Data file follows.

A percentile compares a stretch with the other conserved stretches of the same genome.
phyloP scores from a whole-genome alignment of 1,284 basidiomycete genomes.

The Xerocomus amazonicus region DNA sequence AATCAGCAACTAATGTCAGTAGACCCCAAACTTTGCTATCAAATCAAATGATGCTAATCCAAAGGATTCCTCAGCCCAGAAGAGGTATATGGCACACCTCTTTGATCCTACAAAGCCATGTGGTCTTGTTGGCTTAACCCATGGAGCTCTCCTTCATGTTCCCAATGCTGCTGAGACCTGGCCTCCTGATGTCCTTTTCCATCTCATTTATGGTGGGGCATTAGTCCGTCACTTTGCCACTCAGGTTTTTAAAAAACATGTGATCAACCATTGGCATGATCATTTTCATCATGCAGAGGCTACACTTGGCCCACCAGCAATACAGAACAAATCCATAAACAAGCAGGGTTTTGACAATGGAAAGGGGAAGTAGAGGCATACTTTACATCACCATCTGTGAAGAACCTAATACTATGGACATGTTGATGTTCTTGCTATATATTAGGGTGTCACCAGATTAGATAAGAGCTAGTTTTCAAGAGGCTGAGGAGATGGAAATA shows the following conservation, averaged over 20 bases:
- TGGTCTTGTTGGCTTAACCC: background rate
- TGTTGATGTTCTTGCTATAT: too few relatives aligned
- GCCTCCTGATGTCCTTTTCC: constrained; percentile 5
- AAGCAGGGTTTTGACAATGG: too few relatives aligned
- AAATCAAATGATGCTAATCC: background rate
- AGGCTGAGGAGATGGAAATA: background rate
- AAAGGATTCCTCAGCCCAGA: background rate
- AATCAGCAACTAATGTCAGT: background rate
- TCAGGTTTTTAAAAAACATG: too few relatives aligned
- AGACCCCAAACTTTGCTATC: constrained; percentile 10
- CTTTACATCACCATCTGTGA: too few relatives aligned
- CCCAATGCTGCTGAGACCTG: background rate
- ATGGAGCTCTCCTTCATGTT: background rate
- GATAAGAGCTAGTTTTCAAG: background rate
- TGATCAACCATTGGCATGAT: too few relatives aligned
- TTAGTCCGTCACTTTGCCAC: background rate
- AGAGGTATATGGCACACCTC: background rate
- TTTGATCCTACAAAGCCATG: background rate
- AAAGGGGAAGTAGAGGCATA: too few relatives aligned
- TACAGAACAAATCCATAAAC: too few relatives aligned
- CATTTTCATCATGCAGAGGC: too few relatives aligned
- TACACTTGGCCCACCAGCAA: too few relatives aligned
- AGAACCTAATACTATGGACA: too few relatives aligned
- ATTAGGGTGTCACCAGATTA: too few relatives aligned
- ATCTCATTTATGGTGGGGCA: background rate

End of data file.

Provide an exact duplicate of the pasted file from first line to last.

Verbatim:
A percentile compares a stretch with the other conserved stretches of the same genome.
phyloP scores from a whole-genome alignment of 1,284 basidiomycete genomes.

The Xerocomus amazonicus region DNA sequence AATCAGCAACTAATGTCAGTAGACCCCAAACTTTGCTATCAAATCAAATGATGCTAATCCAAAGGATTCCTCAGCCCAGAAGAGGTATATGGCACACCTCTTTGATCCTACAAAGCCATGTGGTCTTGTTGGCTTAACCCATGGAGCTCTCCTTCATGTTCCCAATGCTGCTGAGACCTGGCCTCCTGATGTCCTTTTCCATCTCATTTATGGTGGGGCATTAGTCCGTCACTTTGCCACTCAGGTTTTTAAAAAACATGTGATCAACCATTGGCATGATCATTTTCATCATGCAGAGGCTACACTTGGCCCACCAGCAATACAGAACAAATCCATAAACAAGCAGGGTTTTGACAATGGAAAGGGGAAGTAGAGGCATACTTTACATCACCATCTGTGAAGAACCTAATACTATGGACATGTTGATGTTCTTGCTATATATTAGGGTGTCACCAGATTAGATAAGAGCTAGTTTTCAAGAGGCTGAGGAGATGGAAATA shows the following conservation, averaged over 20 bases:
- TGGTCTTGTTGGCTTAACCC: background rate
- TGTTGATGTTCTTGCTATAT: too few relatives aligned
- GCCTCCTGATGTCCTTTTCC: constrained; percentile 5
- AAGCAGGGTTTTGACAATGG: too few relatives aligned
- AAATCAAATGATGCTAATCC: background rate
- AGGCTGAGGAGATGGAAATA: background rate
- AAAGGATTCCTCAGCCCAGA: background rate
- AATCAGCAACTAATGTCAGT: background rate
- TCAGGTTTTTAAAAAACATG: too few relatives aligned
- AGACCCCAAACTTTGCTATC: constrained; percentile 10
- CTTTACATCACCATCTGTGA: too few relatives aligned
- CCCAATGCTGCTGAGACCTG: background rate
- ATGGAGCTCTCCTTCATGTT: background rate
- GATAAGAGCTAGTTTTCAAG: background rate
- TGATCAACCATTGGCATGAT: too few relatives aligned
- TTAGTCCGTCACTTTGCCAC: background rate
- AGAGGTATATGGCACACCTC: background rate
- TTTGATCCTACAAAGCCATG: background rate
- AAAGGGGAAGTAGAGGCATA: too few relatives aligned
- TACAGAACAAATCCATAAAC: too few relatives aligned
- CATTTTCATCATGCAGAGGC: too few relatives aligned
- TACACTTGGCCCACCAGCAA: too few relatives aligned
- AGAACCTAATACTATGGACA: too few relatives aligned
- ATTAGGGTGTCACCAGATTA: too few relatives aligned
- ATCTCATTTATGGTGGGGCA: background rate